Monday, August 26, 2013


Sometimes we need an advocate...Though last year was a positive experience in many ways, our youngest just can't hang in the mainstream classroom.  He was slipping further and further behind, feeling worse and worse about himself.  He has not progressed at even a snail's pace  since third grade though now in sixth. (Sadly, because of his birth mother, he was a drug/alcohol baby.)  We will be enrolling him back in the "special day," class where he was happily enrolled before.  It's okay if he is not a shining star academically as long as he can make progress even at turtle speed, even if it is only in his attitude.  If he is happy in school, we are happy, happy, happy.  The poor boy couldn't articulate his stress, but fortunately we could tell by his acting out that he was in distress and became his advocate.  I appreciate a teacher who honestly agreed that his needs could best be met elsewhere.  School choice is a wonderful thing.  One size does not fit all.  At the dinner table when my husband asked him how he felt about going back to his old classroom, he responded with a huge Cheshire Cat smile with his dinner all over the place on his face.

Lincoln had very little formal education.  One of his school was called a "blab school," where everyone was encouraged to recite their lessons out loud all at once.  It could be heard a mile away!
He may not remember his multiplications table, but he knows more about WWII than I do,
and perhaps more about the Civil War than you do!
He may never qualify to enter the military,
but his desire is to serve, to protect and defend our freedom.

Fortunately, his brother has transitioned well into high school and loves it!  God is good.  We have gone from one charter school to homeschool to hospital-home school to public middle school with bullying to another charter school and finally to high school.  Now He's a Marysville Indian!  "Every path has its puddles," but you can "be a rainbow in someone else's cloud." Be your child's advocate.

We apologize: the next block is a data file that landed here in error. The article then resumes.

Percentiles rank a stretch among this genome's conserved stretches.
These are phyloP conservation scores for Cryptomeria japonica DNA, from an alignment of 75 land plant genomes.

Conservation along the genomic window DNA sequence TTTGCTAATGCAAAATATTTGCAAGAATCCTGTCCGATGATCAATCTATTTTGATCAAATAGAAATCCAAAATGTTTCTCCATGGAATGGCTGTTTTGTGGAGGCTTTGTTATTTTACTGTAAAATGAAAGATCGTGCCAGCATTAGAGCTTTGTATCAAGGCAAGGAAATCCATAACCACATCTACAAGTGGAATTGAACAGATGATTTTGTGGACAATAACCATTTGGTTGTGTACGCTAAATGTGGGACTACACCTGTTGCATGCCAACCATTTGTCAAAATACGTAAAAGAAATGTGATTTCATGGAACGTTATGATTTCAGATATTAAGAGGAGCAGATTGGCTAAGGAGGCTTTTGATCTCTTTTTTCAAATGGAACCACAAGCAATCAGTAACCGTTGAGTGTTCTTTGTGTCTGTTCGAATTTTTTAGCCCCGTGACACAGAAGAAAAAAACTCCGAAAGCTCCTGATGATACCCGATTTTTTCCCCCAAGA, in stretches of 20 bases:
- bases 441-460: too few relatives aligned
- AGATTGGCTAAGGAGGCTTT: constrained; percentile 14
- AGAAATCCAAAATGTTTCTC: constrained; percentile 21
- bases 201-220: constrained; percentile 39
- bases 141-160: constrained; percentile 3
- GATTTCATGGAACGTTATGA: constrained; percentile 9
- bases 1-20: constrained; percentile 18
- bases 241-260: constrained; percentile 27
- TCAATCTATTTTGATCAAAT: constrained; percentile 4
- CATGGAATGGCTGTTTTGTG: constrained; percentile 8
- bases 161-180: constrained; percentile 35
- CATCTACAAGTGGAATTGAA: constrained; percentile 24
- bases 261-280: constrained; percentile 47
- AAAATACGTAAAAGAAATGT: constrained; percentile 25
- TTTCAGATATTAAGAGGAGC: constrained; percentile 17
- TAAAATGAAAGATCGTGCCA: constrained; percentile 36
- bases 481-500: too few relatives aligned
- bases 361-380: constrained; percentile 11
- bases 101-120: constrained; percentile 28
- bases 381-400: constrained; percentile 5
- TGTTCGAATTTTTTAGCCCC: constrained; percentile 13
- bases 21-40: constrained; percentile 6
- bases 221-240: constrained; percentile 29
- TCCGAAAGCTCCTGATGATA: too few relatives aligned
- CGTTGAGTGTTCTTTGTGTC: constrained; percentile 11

One granddaughter had a very tough year in kindergarten.  Thus, her mother is homeschooling her this year.  Grace is a bright bulb, as in pulsating neon, and is now able to zip through her work without being bored.  Homeschooling is ticking her box, singing her song, all the lights are on and she is home!  However, she is socially shy.  She is so afraid that people will find out that she is homeschooled and says, "I want to be homeschooled, but I just don't want the world to know about it!"  Shh, don't tell her I told you.  My other grandchildren are in regular school, a charter school, and three are home schooled.  There's no cookie cutter education in our family.

I doubt Jesus stumbled too much in Sabbath school since he was found teaching the rabbi in the temple in Jerusalem at about the same age as my youngest. Yet Scripture says, "For we do not have a high priest who is unable to sympathize with our weaknesses, but we have one who has been tempted in every way, just as we are-yet without sin.  Let us then approach the throne of grace with confidence, so that we may receive mercy and find grace to help us in our time of need."  Hebrews 4:15-16   Did He ever feel stupid, feel like He couldn't fit in?  I imagine setting aside His godhood for humanity had its own unique difficulties for a growing boy.  I don't know what His weaknesses were, but I do know He is sympathetic with ours.  We can approach God with confidence, for grace in times of need.  Sometimes we do feel vulnerable and needy.  It's okay.  He has mercy to help us. He is our advocate.

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